In a stark back-and-forth exchange, the lead attorneys in the Antoin "Tony" Rezko trial tried to convince jurors of their vastly different views of the facts Tuesday during closing arguments.
Assistant U.S. Attorney Chris Niewoehner hammered away at the defense contention that Rezko was simply the victim of an avalanche of unreliable witnesses who put him at the center of a scheme to defraud the state through the Teachers Retirement System and the Health Facilities Planning Board.
Joseph Duffy, Rezko's attorney, painted Rezko as the victim of the government's star witness, Stuart Levine, an admitted con man, drug user and liar who even fibbed to government agents after he promised not to.
Rezko is accused of conspiring with board members to solicit kickbacks in exchange for securing state business for regulatory approval for projects.
"It's OK for the government to be fooled," said Duffy. "But if I suggest to you that Mr. Rezko was the victim of the same, I'll be chastised (by the government)."
The government was conned by Levine, a member of both state boards, said Duffy. Levine, confronted with damning tape recordings of himself, saw a life behind bars and made up a story about Rezko to secure his own plea deal for just 5 ½ years in prison, Duffy said.
"The defendant is not a victim here," shot back Niewoehner. "This is not an incredible string of circumstances. … This is a crime, ladies and gentleman. This is a crime that involves the highest levels of power in the state of Illinois."
Rezko, as the key fundraiser for Gov. Rod Blagojevich, enjoyed unequaled power to appoint board members and influence state decisions, Niewoehner said, and Rezko used that clout for his personal benefit, he contended.
Admitting that Levine was a crook and a liar, Niewoehner intimated that Levine simply found a like-minded individual in Rezko.
"What does Stuart Levine realize about this guy?" Niewoehner asked the jury. "One: He's powerful. Two: He's corrupt. And three: He needs money. That is the perfect combination for this corrupt scheme."
Niewoehner begged the jury not to be distracted by Duffy's focus on Levine's distasteful character. Instead, he suggested, jurors should take what Levine testified to and compare it to what other witnesses and secretly made recordings showed.
Duffy compared the government's case to an inverted pyramid, with the only foundation being Levine at the bottom of that upside-down pyramid.
"What happens when you remove the support of Stuart Levine? It crumbles. Just like the government's case," said Duffy.
Niewoehner suggested that all of the tapes and witnesses meshed with Levine's account.
"It's not some pyramid. It's a circle. It all works together," he said.
Taking on Duffy's chief target of sarcasm, an April 2004 meeting between Levine and Rezko at the Standard Club, Niewoehner tried to show the meeting was exactly what Levine said it was: a confab to divvy up a series of contracts and bribes between Levine, Rezko and Levine's partner, Robert Weinstein.
"All you need Stuart Levine for is to tell you what the (Standard Club) room looks like and what they had for dinner. In fact, you can get that from the receipt. They had steak and wine," he said.
To prove his point, Niewoehner pointed out that Levine testified he and Weinstein were in line to receive two-thirds of bribes, with Rezko to receive the remaining third.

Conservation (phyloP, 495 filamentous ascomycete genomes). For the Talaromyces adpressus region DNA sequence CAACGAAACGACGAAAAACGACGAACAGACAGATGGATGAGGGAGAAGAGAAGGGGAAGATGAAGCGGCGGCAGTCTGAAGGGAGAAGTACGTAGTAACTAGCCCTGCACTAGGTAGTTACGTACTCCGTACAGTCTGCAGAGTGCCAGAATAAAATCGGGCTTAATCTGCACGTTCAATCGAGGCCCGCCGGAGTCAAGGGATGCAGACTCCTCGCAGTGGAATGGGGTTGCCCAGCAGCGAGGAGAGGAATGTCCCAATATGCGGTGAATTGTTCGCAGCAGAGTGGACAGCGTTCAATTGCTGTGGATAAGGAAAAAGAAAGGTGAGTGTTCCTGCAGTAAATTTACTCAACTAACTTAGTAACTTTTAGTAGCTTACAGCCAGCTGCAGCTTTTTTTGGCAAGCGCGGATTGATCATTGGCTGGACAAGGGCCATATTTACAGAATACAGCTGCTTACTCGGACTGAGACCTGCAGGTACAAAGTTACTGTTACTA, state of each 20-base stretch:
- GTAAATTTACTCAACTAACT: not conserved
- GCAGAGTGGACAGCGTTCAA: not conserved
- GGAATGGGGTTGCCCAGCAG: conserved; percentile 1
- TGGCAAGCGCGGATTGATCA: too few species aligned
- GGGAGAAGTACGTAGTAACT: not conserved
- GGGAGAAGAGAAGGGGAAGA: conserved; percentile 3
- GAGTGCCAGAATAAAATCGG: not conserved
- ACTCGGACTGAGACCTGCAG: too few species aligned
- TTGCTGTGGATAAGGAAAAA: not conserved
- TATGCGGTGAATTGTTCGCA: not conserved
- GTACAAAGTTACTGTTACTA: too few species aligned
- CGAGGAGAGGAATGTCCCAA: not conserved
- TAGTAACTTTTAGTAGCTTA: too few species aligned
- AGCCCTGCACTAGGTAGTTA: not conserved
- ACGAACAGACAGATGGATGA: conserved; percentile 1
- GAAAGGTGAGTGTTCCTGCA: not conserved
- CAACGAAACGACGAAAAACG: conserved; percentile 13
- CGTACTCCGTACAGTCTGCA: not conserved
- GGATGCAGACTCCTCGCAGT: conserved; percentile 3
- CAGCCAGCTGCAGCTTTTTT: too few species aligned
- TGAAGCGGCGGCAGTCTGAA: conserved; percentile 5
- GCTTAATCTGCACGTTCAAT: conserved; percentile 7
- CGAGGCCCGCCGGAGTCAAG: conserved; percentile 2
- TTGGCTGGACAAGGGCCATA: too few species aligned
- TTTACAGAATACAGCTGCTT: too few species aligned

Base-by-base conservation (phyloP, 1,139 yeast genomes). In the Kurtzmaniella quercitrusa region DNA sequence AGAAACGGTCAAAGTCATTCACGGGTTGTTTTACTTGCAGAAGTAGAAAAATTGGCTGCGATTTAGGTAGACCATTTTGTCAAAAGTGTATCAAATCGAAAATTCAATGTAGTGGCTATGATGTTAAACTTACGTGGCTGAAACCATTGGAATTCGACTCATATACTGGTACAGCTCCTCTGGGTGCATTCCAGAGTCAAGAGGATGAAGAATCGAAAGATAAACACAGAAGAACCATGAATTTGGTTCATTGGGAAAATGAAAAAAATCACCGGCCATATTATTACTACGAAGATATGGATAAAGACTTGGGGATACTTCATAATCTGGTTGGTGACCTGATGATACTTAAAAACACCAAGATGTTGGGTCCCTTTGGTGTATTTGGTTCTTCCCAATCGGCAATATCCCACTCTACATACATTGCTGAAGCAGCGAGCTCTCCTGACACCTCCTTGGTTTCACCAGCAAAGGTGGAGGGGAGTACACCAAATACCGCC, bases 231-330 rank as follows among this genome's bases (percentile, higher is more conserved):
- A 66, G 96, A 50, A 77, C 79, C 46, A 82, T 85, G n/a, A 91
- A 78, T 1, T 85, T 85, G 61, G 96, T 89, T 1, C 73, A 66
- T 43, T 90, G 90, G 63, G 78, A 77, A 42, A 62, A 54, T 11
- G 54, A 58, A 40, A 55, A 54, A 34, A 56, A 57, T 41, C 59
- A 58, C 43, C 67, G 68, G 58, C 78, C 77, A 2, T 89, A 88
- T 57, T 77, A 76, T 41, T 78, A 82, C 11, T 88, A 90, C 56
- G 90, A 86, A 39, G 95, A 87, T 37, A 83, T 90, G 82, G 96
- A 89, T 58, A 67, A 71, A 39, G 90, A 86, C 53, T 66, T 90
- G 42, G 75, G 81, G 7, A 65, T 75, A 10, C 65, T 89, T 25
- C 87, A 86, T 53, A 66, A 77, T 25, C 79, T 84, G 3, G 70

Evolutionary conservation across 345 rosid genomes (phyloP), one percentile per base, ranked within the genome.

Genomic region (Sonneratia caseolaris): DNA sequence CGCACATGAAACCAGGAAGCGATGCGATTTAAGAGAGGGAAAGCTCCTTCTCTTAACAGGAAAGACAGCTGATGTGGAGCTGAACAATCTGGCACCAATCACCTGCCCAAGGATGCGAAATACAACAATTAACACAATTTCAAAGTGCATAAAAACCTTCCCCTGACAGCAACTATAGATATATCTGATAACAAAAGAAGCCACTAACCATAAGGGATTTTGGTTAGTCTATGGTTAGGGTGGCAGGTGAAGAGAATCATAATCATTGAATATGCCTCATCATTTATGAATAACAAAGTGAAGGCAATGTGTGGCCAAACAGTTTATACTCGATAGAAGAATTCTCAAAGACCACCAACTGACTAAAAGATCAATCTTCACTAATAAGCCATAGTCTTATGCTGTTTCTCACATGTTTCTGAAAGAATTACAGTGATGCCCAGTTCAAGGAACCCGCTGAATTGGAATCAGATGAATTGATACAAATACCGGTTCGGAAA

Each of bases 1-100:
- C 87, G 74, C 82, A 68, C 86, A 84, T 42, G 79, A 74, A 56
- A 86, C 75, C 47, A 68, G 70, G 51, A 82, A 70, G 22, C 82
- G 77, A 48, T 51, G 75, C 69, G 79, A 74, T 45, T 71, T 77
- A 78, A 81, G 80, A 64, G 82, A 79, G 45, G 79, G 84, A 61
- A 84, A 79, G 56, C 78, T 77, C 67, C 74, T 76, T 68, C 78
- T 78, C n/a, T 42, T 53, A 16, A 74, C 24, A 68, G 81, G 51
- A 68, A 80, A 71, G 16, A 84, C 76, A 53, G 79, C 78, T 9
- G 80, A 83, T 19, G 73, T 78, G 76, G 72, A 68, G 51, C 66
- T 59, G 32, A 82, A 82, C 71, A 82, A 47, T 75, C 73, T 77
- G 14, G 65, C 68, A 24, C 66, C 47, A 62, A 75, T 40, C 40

Those figures are verified by tapes of Levine talking to Weinstein, where he tells Weinstein the two will receive about $3.9 million from the corrupt deals, he said.
Niewoehner then walked the jury through each corrupt deal Levine had alleged, verifying from tape recordings, other witnesses or board records each amount Levine alleged was stolen. On TRS deals, the illegal amounts were to be received from finders' fees on the deals.
When Niewoehner was done, the figures added up to $3.915 million -- almost exactly the round figure Levine had told Weinstein about in the recorded phone call.
"The tapes, the witnesses, they all work together and Stuart Levine simply gives you the local color," Niewoehner said.
Duffy tried to discredit other witnesses, such as Sheldon Pekin, who testified that he was directed to split a finder's fee on a TRS deal with Joseph Aramanda -- a Rezko friend who had no connection to Levine.
Pekin and Aramanda, Duffy recounted, were told time and again that Pekin could legally split his fees with whomever he wished, and Rezko gave the name simply in an effort to direct a friend to potential finder fee business. There was no proof that Rezko knew Aramanda would get finder's fee money for no work, Duffy said.
"Shelly Pekin is well aware of what's going on in this deal," said Niewoehner.
Rezko was in hock to Aramanda on several business deals and used his clout to direct money Aramanda's way in order to satisfy his debt, Niewoehner contended.
Niewoehner also reminded jurors of Elie Maloof's testimony that Rezko told him not to cooperate with the feds.
"He told them (witnesses) to lie and he told them to backdate documents. … He told them the U.S. attorney will be replaced and cooperators will be dealt with," Niewoehner said, recounting the testimony.
Duffy suggested those and other witnesses were unreliable, one having Alzheimer's, another on medication, and another being drunk when he allegedly spoke with Rezko.
At the end of the arguments, Judge Amy St. Eve gave the jurors their instructions and sent them back to begin deliberations, which they will resume on Thursday after a day's break. Four alternate jurors were sent home and will not be part of those deliberations. The remaining twelve broke within the hour, leaving for the day around 5 p.m.